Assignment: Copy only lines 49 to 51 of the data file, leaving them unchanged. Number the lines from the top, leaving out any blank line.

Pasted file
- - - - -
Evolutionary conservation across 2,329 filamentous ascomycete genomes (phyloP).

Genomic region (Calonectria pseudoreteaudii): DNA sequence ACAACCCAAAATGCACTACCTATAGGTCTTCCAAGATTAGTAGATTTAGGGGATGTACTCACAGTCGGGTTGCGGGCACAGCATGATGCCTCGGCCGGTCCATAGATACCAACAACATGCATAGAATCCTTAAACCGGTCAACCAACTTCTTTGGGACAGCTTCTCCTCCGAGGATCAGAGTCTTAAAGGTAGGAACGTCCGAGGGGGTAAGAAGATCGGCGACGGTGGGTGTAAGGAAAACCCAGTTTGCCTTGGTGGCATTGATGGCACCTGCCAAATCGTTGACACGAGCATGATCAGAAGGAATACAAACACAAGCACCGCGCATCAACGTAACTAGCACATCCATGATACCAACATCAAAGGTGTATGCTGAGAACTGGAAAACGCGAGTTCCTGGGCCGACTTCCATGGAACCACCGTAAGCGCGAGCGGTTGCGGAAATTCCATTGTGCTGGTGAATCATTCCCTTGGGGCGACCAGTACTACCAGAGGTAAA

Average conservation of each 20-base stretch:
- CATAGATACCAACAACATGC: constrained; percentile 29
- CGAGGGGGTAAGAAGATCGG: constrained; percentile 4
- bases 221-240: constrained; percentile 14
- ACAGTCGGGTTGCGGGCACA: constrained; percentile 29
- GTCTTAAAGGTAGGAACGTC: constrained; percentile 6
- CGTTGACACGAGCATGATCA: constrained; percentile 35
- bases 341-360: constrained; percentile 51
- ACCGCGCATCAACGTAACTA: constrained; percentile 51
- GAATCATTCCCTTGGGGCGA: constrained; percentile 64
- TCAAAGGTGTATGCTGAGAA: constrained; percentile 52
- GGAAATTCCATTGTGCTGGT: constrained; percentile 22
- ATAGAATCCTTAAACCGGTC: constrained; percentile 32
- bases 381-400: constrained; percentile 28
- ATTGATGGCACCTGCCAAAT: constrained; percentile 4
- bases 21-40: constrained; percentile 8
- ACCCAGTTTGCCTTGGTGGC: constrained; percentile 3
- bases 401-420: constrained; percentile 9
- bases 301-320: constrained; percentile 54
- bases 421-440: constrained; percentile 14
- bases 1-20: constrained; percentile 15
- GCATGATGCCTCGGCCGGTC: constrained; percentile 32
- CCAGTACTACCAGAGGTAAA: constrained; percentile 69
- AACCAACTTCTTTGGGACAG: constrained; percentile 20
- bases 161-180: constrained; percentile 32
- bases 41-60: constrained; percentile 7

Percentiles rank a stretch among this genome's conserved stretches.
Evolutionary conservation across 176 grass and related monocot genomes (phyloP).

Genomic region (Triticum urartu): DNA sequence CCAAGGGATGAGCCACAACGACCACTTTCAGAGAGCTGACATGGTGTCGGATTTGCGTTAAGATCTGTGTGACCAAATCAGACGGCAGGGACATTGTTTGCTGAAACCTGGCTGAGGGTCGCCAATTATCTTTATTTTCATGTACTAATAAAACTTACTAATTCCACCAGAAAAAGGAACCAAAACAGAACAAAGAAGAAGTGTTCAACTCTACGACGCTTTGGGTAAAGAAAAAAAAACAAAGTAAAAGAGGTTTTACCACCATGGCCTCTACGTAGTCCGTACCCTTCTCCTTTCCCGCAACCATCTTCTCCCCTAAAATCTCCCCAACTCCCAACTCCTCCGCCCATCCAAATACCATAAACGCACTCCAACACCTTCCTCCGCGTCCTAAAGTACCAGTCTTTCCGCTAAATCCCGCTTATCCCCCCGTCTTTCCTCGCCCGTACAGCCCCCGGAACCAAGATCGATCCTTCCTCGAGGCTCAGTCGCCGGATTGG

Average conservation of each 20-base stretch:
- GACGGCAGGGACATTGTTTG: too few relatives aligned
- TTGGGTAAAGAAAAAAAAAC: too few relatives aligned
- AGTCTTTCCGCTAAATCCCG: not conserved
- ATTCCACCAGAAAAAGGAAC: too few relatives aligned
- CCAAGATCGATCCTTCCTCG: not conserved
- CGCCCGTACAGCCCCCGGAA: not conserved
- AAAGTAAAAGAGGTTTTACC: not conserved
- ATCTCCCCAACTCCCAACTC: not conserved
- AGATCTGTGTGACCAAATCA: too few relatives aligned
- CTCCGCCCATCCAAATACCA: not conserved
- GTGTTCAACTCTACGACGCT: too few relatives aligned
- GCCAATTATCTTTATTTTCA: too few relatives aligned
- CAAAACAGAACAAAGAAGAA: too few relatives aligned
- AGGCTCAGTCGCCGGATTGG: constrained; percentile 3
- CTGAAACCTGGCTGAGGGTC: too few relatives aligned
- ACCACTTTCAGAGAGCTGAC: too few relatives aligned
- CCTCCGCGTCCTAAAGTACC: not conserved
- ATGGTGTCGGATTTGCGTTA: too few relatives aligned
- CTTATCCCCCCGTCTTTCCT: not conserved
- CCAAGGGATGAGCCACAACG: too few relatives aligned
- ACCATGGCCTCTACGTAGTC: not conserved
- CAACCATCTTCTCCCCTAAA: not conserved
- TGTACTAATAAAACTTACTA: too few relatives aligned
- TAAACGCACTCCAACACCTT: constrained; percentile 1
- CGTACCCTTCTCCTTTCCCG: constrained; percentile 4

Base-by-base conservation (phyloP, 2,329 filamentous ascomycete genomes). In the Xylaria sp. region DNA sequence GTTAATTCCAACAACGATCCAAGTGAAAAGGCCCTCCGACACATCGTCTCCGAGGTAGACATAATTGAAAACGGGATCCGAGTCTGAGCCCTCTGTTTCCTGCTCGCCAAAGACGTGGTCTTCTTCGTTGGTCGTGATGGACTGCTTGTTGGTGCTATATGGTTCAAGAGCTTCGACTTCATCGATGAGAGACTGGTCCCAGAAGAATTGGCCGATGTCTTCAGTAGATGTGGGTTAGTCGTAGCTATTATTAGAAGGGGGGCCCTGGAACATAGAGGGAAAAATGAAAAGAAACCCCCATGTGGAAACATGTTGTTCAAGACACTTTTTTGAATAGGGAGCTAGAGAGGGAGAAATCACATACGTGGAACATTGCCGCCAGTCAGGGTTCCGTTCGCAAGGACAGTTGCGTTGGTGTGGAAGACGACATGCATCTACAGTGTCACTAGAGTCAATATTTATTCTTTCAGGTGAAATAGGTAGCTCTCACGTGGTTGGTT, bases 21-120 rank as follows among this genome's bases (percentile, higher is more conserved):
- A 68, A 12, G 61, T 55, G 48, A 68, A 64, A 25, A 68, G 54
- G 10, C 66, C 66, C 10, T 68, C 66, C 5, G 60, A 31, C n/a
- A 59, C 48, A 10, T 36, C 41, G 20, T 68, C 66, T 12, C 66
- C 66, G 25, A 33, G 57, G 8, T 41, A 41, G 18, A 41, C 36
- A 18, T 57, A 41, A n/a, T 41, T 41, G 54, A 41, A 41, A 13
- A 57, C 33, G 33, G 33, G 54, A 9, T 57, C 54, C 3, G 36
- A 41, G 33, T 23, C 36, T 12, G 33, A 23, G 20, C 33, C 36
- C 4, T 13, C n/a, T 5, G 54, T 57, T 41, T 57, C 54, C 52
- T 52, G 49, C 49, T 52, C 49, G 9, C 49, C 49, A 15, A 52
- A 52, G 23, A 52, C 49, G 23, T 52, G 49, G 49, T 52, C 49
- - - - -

- CCTCCGCGTCCTAAAGTACC: not conserved
- ATGGTGTCGGATTTGCGTTA: too few relatives aligned
- CTTATCCCCCCGTCTTTCCT: not conserved